If you’re a true blue (pun intended) Madonna fan, then there is at least one era from her illustrious 30-year career you’d rather forget. For many, it’s 2003’s American Life, but I actually loved Madge’s sociopolitical commentary set to frantic techno slosh. Or maybe it’s 2008’s late-to-the-party Hard Candy, with its stale Timbaland beats and aggressive lollipop album cover. (Again, I didn’t hate it. In fact, “Miles Away” is one of M’s best tracks to date.)
No. For me, it was Rebel Heart. From the borderline offensive Instagram promo to the preliminary leaks, and then the album itself—inconsistent, light on effervescent dance-pop, and heavy on cringe-worthy lyrics—I loathed this era like Madonna detests hydrangeas. Coming off 2012’s MDNA, an immaculate collection of dark, bubbly EDM, Rebel Heart felt like a rush job—well, at least to me. Where was the cool, calculated Madonna with dry wit I fell in love with? Rebel Heart M definitely wasn’t her.
Notice how I’m speaking in past tense, because all of this changed Wednesday night when I attended Madonna’s Rebel Heart Tour at Madison Square Garden. Madonna is a consistently athletic showgirl, with each tour more cardio-intensive, provocative, and splashy than the last. RHT was no exception. The nearly two-hour show was a larger-than-life display of cutting-edge pop showmanship, filled to the brim with zesty costumes, intricate choreography, and a militant, rigid precision that felt other-worldly. The 17,000+ fans packed in MSG were mesmerized—hypnotized—from start to finish.
However, something about this go-around felt different from her past tours. A tangible warmth permeated Wednesday’s show—a foreign concept in live Madonna fare. Gone was her standard, “Don’t you love me?” grimace, and a heartfelt—wait for it—smile remained. For the first time in ages, it looked like Madonna was having an uninhibited blast. Wild, carefree, and a rare brand of sexy-desperate, she was both enticing and delightful to watch.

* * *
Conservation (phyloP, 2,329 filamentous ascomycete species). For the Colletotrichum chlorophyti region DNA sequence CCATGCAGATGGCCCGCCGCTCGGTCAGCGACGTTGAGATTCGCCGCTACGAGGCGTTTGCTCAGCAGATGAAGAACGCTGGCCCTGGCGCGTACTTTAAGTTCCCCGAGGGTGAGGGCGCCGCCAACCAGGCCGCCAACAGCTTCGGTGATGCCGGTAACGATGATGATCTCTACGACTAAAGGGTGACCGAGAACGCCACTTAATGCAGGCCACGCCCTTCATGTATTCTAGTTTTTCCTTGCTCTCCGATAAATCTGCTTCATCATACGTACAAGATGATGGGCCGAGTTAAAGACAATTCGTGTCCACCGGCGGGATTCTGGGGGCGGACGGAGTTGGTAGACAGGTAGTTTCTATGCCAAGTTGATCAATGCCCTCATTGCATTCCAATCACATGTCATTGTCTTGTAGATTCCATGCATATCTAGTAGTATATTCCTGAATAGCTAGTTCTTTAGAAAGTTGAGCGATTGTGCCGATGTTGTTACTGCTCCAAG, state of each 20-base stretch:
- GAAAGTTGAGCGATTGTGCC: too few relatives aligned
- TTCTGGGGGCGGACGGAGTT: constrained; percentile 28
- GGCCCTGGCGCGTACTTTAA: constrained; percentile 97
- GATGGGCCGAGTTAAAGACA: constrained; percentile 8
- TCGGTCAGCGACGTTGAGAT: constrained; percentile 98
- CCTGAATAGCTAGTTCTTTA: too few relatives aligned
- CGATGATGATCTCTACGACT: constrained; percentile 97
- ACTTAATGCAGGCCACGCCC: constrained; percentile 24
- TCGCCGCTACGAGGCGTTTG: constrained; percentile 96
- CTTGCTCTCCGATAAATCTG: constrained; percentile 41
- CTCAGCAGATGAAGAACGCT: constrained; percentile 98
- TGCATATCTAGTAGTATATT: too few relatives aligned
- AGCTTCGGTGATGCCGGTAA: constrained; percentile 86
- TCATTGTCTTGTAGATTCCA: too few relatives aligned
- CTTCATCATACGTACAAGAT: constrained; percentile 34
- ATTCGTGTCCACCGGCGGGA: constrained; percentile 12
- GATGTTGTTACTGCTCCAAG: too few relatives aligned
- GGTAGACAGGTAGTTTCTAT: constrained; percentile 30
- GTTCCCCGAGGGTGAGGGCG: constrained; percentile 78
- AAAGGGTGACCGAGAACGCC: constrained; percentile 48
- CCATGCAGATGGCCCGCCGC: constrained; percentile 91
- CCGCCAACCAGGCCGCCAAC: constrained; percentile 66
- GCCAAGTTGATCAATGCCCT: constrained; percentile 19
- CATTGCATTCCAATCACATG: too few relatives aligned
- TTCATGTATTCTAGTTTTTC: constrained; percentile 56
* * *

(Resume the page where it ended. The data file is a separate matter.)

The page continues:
This sunshine persona was only augmented by Madonna performing several from-the-vault songs with authentic excitement. Of course, she re-imagined them to keep things fresh and current. Nonetheless, she celebrated her oldies; before, it seemed she only acknowledged them out of commitment. “Like a Virgin” was set to a bouncy synth beat; “Material Girl” received a seismic glam-rock makeover; and she even offered “Dress You Up,” “Into the Groove,” and “Lucky Star” in a Latin-tinged medley. “Deeper and Deeper” and “La Isla Bonita” felt refreshingly similar to their original counterparts. Finally, Madge is happy to indulge the nostalgia.
Nostalgia. That’s an important word for RHT. Madonna’s endearing disposition was complimented by something she told the audience before singing “Who’s That Girl”—yes, really! “I’m feeling very nostalgic,” she said. “Do you people understand that I played Madison Square Garden 30 years ago? I survived!”
Wait, what? Madonna admitted she is a legacy artist? For a woman hellbent on always looking forward and never repeating herself, this came out of left field. And then she hit us again with more sentimentality. “The support, the love that you have all given me for over two decades. What a lucky girl am I?” she said.
Shortly after, Madonna dove into a new song, “Rebel Heart,” while fan art played in the background. That’s when it hit me: The Rebel Heart era is, hands down, Madonna’s most personal to date. The smiling, fan drawings, warm musings, and recognition of old hits—she’s never been this transparent before.
And that’s exactly what the Rebel Heart era has been since the beginning: transparent. The Instagram posts, haphazard as they may be, are Madonna’s direct connection to fans, this writer included. The leaks and irreverent promo (Drake smooch included) have made our typically cold and distant diva more human than ever. And this tour—her most self-referential—proves Madonna is comfortable existing in two distinct spaces: the 2015 boundary-pushing pop star and the nostalgic icon unafraid to embrace ’80s cheese.
This juxtaposition reached a palpable height when Madonna performed her current song “Unapologetic B–ch” with familiar tongue-in-cheek oomph, then directly went into “Holiday” with jovial, childlike spirit. It was the perfect encore.
I left Madonna’s concert bewildered, because she is now something I never expected: accessible. Heck! She may even kiss you, as one lucky fan found out Wednesday night. And I can’t lie: The Rebel Heart era—messy, nonsensical, and head-scratching—made this happen.
How crazy am I to think this time is anything but magical?